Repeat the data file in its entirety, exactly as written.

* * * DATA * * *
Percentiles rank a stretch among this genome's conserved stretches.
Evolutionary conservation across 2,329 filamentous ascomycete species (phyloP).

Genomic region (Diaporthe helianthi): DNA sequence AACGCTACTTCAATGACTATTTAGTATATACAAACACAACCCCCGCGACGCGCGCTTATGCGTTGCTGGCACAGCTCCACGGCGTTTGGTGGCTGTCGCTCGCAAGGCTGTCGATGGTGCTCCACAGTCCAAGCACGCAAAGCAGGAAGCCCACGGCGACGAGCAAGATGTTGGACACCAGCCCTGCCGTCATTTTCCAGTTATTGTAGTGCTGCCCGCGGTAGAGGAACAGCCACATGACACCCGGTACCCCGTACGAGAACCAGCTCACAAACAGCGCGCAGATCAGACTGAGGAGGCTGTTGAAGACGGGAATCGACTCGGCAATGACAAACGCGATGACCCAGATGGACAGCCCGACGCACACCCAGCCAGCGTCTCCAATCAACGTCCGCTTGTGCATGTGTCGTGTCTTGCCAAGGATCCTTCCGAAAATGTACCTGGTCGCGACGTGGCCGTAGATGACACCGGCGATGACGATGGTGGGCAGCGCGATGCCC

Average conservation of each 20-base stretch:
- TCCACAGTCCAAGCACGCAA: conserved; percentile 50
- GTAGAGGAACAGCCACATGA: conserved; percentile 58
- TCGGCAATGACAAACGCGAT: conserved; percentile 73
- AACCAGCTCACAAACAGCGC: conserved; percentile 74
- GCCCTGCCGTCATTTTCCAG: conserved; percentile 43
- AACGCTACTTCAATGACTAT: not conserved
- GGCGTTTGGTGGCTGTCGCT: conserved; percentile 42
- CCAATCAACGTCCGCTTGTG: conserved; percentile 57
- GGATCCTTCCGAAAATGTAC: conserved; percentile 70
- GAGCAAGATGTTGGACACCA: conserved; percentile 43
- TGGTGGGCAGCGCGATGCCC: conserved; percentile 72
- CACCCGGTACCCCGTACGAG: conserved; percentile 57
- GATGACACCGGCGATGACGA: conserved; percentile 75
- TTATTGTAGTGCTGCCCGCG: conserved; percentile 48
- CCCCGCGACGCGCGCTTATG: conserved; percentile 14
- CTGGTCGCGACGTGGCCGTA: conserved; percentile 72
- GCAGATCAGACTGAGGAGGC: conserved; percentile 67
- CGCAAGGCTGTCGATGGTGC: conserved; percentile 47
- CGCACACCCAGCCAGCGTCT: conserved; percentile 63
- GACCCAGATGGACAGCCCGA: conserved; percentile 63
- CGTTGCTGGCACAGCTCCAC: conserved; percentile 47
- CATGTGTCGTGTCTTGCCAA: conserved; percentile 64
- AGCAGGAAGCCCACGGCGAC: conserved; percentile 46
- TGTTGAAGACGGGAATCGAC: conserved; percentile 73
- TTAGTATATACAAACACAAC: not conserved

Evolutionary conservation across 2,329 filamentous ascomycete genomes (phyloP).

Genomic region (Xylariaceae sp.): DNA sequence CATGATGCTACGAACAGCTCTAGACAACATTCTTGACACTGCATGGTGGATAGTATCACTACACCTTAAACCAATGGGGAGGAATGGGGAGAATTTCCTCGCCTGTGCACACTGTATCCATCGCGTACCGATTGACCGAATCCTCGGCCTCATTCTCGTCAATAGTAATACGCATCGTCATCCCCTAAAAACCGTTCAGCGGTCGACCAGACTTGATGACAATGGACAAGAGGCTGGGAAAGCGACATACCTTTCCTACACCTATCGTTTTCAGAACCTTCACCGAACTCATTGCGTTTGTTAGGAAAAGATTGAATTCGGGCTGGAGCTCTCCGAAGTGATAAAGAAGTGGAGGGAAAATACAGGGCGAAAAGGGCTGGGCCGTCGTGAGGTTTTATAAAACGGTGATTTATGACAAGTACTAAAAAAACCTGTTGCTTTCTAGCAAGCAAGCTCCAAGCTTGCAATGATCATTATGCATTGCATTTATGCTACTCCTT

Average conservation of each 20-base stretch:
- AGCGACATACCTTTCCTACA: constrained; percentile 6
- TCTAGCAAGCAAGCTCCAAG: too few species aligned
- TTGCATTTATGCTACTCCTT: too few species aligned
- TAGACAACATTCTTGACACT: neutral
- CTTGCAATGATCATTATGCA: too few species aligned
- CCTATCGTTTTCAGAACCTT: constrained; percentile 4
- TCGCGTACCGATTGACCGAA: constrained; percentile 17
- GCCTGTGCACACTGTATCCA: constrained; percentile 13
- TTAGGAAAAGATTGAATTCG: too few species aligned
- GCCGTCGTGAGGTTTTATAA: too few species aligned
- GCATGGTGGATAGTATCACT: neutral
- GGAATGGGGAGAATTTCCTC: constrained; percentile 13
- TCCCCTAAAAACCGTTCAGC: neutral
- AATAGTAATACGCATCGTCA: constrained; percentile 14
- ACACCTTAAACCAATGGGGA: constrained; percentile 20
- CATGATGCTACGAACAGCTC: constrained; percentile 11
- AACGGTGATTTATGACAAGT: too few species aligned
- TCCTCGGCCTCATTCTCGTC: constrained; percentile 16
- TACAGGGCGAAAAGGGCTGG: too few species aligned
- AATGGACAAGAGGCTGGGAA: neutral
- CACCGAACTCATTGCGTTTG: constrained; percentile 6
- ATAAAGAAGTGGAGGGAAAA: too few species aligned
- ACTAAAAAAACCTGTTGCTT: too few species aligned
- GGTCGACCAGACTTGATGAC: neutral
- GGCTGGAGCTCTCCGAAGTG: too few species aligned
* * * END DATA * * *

Percentiles rank a stretch among this genome's conserved stretches.
Evolutionary conservation across 2,329 filamentous ascomycete species (phyloP).

Genomic region (Diaporthe helianthi): DNA sequence AACGCTACTTCAATGACTATTTAGTATATACAAACACAACCCCCGCGACGCGCGCTTATGCGTTGCTGGCACAGCTCCACGGCGTTTGGTGGCTGTCGCTCGCAAGGCTGTCGATGGTGCTCCACAGTCCAAGCACGCAAAGCAGGAAGCCCACGGCGACGAGCAAGATGTTGGACACCAGCCCTGCCGTCATTTTCCAGTTATTGTAGTGCTGCCCGCGGTAGAGGAACAGCCACATGACACCCGGTACCCCGTACGAGAACCAGCTCACAAACAGCGCGCAGATCAGACTGAGGAGGCTGTTGAAGACGGGAATCGACTCGGCAATGACAAACGCGATGACCCAGATGGACAGCCCGACGCACACCCAGCCAGCGTCTCCAATCAACGTCCGCTTGTGCATGTGTCGTGTCTTGCCAAGGATCCTTCCGAAAATGTACCTGGTCGCGACGTGGCCGTAGATGACACCGGCGATGACGATGGTGGGCAGCGCGATGCCC

Average conservation of each 20-base stretch:
- TCCACAGTCCAAGCACGCAA: conserved; percentile 50
- GTAGAGGAACAGCCACATGA: conserved; percentile 58
- TCGGCAATGACAAACGCGAT: conserved; percentile 73
- AACCAGCTCACAAACAGCGC: conserved; percentile 74
- GCCCTGCCGTCATTTTCCAG: conserved; percentile 43
- AACGCTACTTCAATGACTAT: not conserved
- GGCGTTTGGTGGCTGTCGCT: conserved; percentile 42
- CCAATCAACGTCCGCTTGTG: conserved; percentile 57
- GGATCCTTCCGAAAATGTAC: conserved; percentile 70
- GAGCAAGATGTTGGACACCA: conserved; percentile 43
- TGGTGGGCAGCGCGATGCCC: conserved; percentile 72
- CACCCGGTACCCCGTACGAG: conserved; percentile 57
- GATGACACCGGCGATGACGA: conserved; percentile 75
- TTATTGTAGTGCTGCCCGCG: conserved; percentile 48
- CCCCGCGACGCGCGCTTATG: conserved; percentile 14
- CTGGTCGCGACGTGGCCGTA: conserved; percentile 72
- GCAGATCAGACTGAGGAGGC: conserved; percentile 67
- CGCAAGGCTGTCGATGGTGC: conserved; percentile 47
- CGCACACCCAGCCAGCGTCT: conserved; percentile 63
- GACCCAGATGGACAGCCCGA: conserved; percentile 63
- CGTTGCTGGCACAGCTCCAC: conserved; percentile 47
- CATGTGTCGTGTCTTGCCAA: conserved; percentile 64
- AGCAGGAAGCCCACGGCGAC: conserved; percentile 46
- TGTTGAAGACGGGAATCGAC: conserved; percentile 73
- TTAGTATATACAAACACAAC: not conserved

Evolutionary conservation across 2,329 filamentous ascomycete genomes (phyloP).

Genomic region (Xylariaceae sp.): DNA sequence CATGATGCTACGAACAGCTCTAGACAACATTCTTGACACTGCATGGTGGATAGTATCACTACACCTTAAACCAATGGGGAGGAATGGGGAGAATTTCCTCGCCTGTGCACACTGTATCCATCGCGTACCGATTGACCGAATCCTCGGCCTCATTCTCGTCAATAGTAATACGCATCGTCATCCCCTAAAAACCGTTCAGCGGTCGACCAGACTTGATGACAATGGACAAGAGGCTGGGAAAGCGACATACCTTTCCTACACCTATCGTTTTCAGAACCTTCACCGAACTCATTGCGTTTGTTAGGAAAAGATTGAATTCGGGCTGGAGCTCTCCGAAGTGATAAAGAAGTGGAGGGAAAATACAGGGCGAAAAGGGCTGGGCCGTCGTGAGGTTTTATAAAACGGTGATTTATGACAAGTACTAAAAAAACCTGTTGCTTTCTAGCAAGCAAGCTCCAAGCTTGCAATGATCATTATGCATTGCATTTATGCTACTCCTT

Average conservation of each 20-base stretch:
- AGCGACATACCTTTCCTACA: constrained; percentile 6
- TCTAGCAAGCAAGCTCCAAG: too few species aligned
- TTGCATTTATGCTACTCCTT: too few species aligned
- TAGACAACATTCTTGACACT: neutral
- CTTGCAATGATCATTATGCA: too few species aligned
- CCTATCGTTTTCAGAACCTT: constrained; percentile 4
- TCGCGTACCGATTGACCGAA: constrained; percentile 17
- GCCTGTGCACACTGTATCCA: constrained; percentile 13
- TTAGGAAAAGATTGAATTCG: too few species aligned
- GCCGTCGTGAGGTTTTATAA: too few species aligned
- GCATGGTGGATAGTATCACT: neutral
- GGAATGGGGAGAATTTCCTC: constrained; percentile 13
- TCCCCTAAAAACCGTTCAGC: neutral
- AATAGTAATACGCATCGTCA: constrained; percentile 14
- ACACCTTAAACCAATGGGGA: constrained; percentile 20
- CATGATGCTACGAACAGCTC: constrained; percentile 11
- AACGGTGATTTATGACAAGT: too few species aligned
- TCCTCGGCCTCATTCTCGTC: constrained; percentile 16
- TACAGGGCGAAAAGGGCTGG: too few species aligned
- AATGGACAAGAGGCTGGGAA: neutral
- CACCGAACTCATTGCGTTTG: constrained; percentile 6
- ATAAAGAAGTGGAGGGAAAA: too few species aligned
- ACTAAAAAAACCTGTTGCTT: too few species aligned
- GGTCGACCAGACTTGATGAC: neutral
- GGCTGGAGCTCTCCGAAGTG: too few species aligned